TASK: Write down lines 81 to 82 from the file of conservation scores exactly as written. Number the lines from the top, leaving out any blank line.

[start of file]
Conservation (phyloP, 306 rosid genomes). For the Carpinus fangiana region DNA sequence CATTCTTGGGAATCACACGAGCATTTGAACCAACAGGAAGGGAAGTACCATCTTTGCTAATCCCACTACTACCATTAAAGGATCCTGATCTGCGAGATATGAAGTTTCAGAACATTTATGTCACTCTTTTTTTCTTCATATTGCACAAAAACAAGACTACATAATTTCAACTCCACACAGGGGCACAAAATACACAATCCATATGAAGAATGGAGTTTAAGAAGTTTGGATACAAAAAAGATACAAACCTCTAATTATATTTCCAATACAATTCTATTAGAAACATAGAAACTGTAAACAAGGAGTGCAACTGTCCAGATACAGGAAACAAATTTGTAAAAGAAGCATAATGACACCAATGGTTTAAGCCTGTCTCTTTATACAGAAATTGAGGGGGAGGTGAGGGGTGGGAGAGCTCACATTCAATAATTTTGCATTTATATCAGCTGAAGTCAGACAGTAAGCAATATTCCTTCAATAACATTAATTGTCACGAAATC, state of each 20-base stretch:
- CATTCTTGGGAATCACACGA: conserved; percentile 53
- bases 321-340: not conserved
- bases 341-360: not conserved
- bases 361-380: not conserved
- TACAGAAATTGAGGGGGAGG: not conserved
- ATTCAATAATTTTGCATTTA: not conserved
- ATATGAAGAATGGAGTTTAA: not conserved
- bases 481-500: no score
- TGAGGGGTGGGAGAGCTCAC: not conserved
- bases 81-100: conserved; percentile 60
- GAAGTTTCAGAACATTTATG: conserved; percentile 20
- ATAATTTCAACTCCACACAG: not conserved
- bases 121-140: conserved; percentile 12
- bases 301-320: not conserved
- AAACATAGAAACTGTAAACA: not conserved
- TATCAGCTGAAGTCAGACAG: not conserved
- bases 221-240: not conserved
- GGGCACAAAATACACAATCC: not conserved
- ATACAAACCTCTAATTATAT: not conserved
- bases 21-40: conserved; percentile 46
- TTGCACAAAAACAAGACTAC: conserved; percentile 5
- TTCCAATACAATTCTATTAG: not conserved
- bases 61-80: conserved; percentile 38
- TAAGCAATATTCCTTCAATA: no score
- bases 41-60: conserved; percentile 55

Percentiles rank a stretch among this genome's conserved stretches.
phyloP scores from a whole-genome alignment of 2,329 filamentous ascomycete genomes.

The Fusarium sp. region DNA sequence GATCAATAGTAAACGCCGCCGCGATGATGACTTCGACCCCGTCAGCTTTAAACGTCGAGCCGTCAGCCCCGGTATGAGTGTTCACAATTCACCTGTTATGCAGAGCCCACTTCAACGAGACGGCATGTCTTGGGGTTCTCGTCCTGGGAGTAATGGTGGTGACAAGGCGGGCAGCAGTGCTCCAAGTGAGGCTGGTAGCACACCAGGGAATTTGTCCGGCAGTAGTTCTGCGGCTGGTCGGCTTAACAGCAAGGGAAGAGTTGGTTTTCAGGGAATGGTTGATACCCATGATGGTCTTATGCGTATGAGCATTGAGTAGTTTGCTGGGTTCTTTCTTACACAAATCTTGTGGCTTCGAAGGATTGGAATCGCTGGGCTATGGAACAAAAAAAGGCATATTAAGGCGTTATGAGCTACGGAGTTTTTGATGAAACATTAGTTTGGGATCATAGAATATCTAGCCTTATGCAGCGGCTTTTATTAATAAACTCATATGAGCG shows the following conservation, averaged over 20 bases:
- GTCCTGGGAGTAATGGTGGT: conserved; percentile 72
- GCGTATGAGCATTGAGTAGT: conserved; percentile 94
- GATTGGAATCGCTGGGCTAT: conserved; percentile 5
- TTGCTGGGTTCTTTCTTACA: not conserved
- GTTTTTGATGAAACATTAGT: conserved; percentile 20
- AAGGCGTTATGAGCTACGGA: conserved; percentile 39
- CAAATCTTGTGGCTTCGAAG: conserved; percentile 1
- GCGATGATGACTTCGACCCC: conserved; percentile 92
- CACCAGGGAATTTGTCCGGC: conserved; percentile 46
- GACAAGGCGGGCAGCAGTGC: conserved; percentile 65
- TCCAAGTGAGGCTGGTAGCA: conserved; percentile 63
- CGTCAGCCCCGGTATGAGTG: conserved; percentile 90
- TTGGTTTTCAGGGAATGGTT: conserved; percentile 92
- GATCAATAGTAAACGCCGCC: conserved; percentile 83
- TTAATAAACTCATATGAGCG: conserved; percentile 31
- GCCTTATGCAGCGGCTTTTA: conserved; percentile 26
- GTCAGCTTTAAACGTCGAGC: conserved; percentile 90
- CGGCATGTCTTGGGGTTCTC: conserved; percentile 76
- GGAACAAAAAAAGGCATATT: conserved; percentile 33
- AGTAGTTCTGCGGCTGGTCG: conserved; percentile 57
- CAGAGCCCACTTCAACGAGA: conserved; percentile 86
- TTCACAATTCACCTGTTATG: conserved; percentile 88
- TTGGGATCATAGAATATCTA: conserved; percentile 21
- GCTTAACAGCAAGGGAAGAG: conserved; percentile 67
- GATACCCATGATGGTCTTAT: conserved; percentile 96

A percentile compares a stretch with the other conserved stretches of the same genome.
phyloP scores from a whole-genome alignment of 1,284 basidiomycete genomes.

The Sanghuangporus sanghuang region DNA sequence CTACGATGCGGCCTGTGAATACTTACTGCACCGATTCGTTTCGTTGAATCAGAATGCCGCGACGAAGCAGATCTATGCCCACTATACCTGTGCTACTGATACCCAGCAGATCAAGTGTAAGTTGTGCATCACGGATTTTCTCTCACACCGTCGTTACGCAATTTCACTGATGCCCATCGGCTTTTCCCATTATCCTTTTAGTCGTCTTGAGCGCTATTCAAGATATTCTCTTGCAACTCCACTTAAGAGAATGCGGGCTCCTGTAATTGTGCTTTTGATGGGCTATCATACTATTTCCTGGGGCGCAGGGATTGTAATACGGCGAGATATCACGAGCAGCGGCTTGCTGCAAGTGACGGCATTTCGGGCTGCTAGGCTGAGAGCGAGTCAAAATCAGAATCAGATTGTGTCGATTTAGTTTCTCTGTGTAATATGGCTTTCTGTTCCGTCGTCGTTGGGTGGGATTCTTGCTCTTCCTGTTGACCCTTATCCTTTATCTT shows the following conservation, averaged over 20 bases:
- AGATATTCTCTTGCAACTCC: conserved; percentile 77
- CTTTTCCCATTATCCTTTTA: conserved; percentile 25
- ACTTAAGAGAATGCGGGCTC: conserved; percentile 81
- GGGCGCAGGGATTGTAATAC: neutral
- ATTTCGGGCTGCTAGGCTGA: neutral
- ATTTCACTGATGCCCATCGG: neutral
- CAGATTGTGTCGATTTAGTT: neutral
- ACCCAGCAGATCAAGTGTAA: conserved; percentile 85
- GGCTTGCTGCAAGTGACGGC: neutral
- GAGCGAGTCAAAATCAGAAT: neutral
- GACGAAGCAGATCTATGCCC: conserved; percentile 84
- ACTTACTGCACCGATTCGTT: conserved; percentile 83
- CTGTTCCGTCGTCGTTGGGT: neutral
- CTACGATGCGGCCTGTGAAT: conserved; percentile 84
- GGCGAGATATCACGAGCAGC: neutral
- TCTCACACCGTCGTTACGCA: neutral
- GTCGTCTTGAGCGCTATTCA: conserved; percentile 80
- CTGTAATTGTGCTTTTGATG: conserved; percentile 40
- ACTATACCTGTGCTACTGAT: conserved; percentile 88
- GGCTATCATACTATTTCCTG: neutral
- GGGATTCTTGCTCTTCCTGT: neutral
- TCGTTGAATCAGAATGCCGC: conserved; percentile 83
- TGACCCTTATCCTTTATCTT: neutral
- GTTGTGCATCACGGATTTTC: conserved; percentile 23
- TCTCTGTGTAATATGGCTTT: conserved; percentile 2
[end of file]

- GTTGTGCATCACGGATTTTC: conserved; percentile 23
- TCTCTGTGTAATATGGCTTT: conserved; percentile 2